The Italian distant escort was on the right-hand side of the convoy, steaming twice as fast and zigzagging to keep station, and also thought that the convoy was under air attack. At 01.13 Brivonesi signalled to the Supermarina naval high command that torpedo bombers were attacking and then steamed not for the British ships' current position but rather for the point at which they had first been sighted. When Trieste's lookouts saw the arc of the British shells and ships beginning to burn, the distant escort was about 5,000 yards (4575 m) distant at the end of its zigzag away from the convoy. As the distant escort closed the convoy, the British ships moved beyond the glare of the fires and became much harder to identify. Trento fired star shells, then both Trieste and Trento opened fire with their 203-mm (8-in) main guns at the British ships at a range of 8,750 yards (8000 m). From 01.10 to 01.25, the British engaged the Axis merchant ships with shellfire and torpedoes, the ships taking little evasive action. The close escort on the eastern side of the convoy moved off with Maestrale and Euro to rally, and then attacked once more, the Italian salvoes having no effect and the ships then being driven away by the fire of the British ships. The distant escort sighted the British again and fired 207 main-armament rounds, managing to straddle some of the British ships. The fires and explosions on the merchant ships obscured the British ships, however, and Brivonesi ordered the distant escort to turn north at 24 kt in an effort to intercept them, but made no further contact. Some shells had landed close to British ships as they finished the destruction of the convoy, but caused only splinter damage to Lively's funnel.
By 01.40 the firing had come to an end.
As dawn broke on 9 November, it became cleat that all of the Axis merchant ships had been sunk or were on fire and sinking. The British warships headed at high speed toward Malta at 02.05, chased without success by the Italian covering force, not noticing Italian salvoes at 02.07, and had reached harbour at Malta by 13.00 that afternoon. Force 'K' had sunk about 39,800 tons of Axis shipping. The destroyer Libeccio was torpedoed by the submarine Upholder while rescuing some of the 704 of the convoy’s survivors. Libeccio was taken in tow by Euro but, after suffering an internal structural collapse, sank. The Italian cruisers also searched for survivors and managed to evade torpedoes.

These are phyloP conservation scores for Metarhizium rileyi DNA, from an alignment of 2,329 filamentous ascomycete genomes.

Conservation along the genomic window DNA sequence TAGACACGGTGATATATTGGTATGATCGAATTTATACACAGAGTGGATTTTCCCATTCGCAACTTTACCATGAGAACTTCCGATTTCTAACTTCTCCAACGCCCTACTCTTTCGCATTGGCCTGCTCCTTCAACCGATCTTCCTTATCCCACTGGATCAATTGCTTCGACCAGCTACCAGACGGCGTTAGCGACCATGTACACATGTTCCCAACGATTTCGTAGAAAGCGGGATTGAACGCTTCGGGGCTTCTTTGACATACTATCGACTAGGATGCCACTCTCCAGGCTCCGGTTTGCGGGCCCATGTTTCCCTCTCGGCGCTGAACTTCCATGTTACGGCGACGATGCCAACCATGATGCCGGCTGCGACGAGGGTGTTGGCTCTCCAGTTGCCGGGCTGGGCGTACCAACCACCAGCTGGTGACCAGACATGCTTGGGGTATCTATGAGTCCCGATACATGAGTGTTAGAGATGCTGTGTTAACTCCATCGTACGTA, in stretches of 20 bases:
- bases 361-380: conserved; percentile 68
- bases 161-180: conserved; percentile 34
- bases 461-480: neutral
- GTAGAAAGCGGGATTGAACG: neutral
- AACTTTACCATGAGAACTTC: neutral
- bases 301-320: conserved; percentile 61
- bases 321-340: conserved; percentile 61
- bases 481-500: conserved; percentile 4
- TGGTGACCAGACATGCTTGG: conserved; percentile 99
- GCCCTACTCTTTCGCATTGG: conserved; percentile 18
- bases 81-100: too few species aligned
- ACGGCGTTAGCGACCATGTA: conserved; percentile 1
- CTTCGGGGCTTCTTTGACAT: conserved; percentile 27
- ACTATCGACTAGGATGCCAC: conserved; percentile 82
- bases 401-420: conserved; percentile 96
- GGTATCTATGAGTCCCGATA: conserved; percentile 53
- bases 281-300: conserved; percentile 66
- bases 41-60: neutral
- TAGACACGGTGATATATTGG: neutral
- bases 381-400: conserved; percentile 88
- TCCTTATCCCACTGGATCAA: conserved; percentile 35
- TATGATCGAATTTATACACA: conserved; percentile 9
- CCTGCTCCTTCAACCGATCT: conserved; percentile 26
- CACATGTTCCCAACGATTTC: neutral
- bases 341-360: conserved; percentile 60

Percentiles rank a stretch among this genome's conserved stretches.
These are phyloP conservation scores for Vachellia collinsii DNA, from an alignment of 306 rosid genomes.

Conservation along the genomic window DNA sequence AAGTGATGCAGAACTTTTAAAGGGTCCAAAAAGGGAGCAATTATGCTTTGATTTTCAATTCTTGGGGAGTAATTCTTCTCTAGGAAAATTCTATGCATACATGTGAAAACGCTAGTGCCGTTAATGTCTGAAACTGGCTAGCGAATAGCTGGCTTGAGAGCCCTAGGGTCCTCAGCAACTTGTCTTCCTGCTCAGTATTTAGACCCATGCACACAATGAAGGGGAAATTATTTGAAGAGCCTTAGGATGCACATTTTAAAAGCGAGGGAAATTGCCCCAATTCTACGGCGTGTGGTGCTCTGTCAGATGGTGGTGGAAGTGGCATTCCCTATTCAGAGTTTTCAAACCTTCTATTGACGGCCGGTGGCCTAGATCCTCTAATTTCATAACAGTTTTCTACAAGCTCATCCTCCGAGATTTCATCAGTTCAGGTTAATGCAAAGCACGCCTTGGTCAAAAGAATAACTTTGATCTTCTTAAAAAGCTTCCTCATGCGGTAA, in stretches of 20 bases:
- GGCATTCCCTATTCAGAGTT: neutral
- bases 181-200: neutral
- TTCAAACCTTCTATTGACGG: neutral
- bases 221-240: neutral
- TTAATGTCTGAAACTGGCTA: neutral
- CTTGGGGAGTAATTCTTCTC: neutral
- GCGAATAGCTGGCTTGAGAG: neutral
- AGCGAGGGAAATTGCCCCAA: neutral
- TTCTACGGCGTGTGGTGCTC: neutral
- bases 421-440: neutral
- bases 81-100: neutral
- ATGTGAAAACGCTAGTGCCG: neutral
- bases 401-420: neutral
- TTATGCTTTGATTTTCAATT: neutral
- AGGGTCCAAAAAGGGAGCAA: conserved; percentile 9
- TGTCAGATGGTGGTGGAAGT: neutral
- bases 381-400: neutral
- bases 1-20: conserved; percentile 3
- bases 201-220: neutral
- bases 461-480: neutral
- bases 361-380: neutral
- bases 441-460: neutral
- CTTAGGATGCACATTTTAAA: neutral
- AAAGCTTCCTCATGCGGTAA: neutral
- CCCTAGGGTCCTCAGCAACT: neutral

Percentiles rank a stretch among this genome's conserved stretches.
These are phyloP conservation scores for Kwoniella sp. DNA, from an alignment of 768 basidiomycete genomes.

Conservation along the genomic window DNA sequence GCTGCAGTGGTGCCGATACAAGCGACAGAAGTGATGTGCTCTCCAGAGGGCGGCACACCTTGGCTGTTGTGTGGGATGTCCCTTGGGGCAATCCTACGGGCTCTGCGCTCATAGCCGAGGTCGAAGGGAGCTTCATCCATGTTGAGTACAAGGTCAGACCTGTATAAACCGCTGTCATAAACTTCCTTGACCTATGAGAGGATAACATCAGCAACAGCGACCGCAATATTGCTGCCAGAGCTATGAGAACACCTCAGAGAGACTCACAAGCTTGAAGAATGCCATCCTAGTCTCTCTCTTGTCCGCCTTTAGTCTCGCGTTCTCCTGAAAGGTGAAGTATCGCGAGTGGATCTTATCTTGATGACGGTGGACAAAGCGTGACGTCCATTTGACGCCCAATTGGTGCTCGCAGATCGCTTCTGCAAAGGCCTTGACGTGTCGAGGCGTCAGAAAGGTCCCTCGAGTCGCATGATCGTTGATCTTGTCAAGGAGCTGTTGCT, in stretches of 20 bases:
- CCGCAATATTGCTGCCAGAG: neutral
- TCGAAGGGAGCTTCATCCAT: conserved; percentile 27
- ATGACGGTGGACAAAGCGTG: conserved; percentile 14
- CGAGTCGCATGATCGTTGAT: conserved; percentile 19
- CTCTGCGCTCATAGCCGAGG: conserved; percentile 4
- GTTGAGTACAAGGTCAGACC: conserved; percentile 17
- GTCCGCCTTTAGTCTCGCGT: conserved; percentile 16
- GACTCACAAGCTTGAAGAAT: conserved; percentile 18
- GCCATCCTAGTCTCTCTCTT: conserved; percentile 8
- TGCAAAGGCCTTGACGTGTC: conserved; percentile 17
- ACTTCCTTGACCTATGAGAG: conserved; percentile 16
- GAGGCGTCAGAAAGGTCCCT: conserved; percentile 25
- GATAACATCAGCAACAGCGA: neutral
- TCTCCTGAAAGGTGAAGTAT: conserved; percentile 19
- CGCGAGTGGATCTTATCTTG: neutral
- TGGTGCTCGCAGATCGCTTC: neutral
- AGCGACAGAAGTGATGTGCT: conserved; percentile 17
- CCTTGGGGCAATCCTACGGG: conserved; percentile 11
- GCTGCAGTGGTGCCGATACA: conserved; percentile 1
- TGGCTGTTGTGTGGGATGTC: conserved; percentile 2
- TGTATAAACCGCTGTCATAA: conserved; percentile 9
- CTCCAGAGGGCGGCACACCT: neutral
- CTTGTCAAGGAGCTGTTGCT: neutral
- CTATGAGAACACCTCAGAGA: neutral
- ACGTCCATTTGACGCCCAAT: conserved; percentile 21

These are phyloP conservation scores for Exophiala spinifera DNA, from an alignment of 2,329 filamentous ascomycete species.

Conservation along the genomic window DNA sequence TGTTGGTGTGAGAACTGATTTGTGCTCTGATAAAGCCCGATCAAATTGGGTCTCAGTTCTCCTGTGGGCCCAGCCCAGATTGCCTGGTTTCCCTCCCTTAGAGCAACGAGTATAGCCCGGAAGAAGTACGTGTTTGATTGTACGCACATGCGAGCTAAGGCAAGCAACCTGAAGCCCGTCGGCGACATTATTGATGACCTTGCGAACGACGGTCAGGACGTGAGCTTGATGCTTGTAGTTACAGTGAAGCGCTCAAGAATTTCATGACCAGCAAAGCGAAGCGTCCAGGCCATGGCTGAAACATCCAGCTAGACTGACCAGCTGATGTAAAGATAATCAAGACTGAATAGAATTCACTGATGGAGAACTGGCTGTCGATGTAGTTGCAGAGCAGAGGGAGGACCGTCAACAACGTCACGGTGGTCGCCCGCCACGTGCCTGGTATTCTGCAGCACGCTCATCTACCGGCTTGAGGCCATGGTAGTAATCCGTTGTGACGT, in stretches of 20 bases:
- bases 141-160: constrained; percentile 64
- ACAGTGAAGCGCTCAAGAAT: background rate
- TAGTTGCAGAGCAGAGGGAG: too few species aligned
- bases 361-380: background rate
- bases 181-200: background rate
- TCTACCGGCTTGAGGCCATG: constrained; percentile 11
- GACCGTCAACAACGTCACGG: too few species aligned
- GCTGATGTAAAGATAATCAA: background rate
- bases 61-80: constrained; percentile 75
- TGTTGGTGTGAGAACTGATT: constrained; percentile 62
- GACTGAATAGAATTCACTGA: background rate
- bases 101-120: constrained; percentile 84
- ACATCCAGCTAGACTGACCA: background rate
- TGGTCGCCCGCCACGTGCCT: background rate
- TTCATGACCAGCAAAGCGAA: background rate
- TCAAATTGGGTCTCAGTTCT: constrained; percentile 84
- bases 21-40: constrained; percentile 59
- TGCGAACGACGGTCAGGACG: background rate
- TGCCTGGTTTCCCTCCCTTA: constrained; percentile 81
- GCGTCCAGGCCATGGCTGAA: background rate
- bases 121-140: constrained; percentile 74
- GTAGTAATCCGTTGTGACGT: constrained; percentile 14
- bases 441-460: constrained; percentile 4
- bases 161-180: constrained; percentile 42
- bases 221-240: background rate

In overall terms, the Axis had lost seven merchant vessels and one destroyer sunk, as well as two destroyers damaged, while the smaller and lighter British force had suffered only light damage to one destroyer. In this catastrophe the Axis forces had also lost 34,473 tons of cargo including fuel, and their deaths totalled 21 civilian, 145 Italian army and 78 German army personnel.
The Italian escort ships of the Axis convoy had lacked co-ordination and made mistakes because of the confusion engendered by mistaken identification, surprise and the very speed of the British attack. They also possessed no answer to the superior British night-fighting equipment and tactics, and technical obsolescence made an Italian attempt to counter the British at night a useless sacrifice of ships and their crews. Additionally, Italian naval morale was seriously degraded by the fact that so formidable an escort had failed to prevent the disaster. On the day after the disaster, General Erwin Rommel signalled to Berlin that convoys to Italian North Africa has been suspended, and that the vast majority of the men, equipment and fuel needed in Libya had not arrived. Small quantities of supplies arrived in ships sailing alone or in pairs, more journeys were undertaken by submarine, and fuel was carried by warships. Fewer convoys with more escorts and full air cover were planned, and four such convoys sailed on 20 November.
In retrospect it is clear that the Italians had erred in assuming that a night attack by warships was unlikely; the merchant ships should have been instructed to scatter or sail away from an attack; the destroyers on the port side should not have withdrawn but rather attacked at once without regard for the risk of friendly fire; and the distant escort should have estimated the position of Force 'K' instead of heading toward the initial sighting, and then attacked the British as they sailed for Malta. Brivonesi was court-martialled and dismissed for not attacking, but was reinstated on 5 June 1942.
The Germans were outraged by the disaster, and considered the imposition of German naval officers onto the Supermarina and even on Italian ships.
The Supermarina tried to use smaller and more dispersed convoys, sailing at the same time, to mislead the British, but the Allied codebreakers exposed the ruse. When four ships sailed from Naples on 20 November with an escort of heavy and light cruisers, Malta-based British submarines torpedoed two cruisers, forcing the convoy to turn back.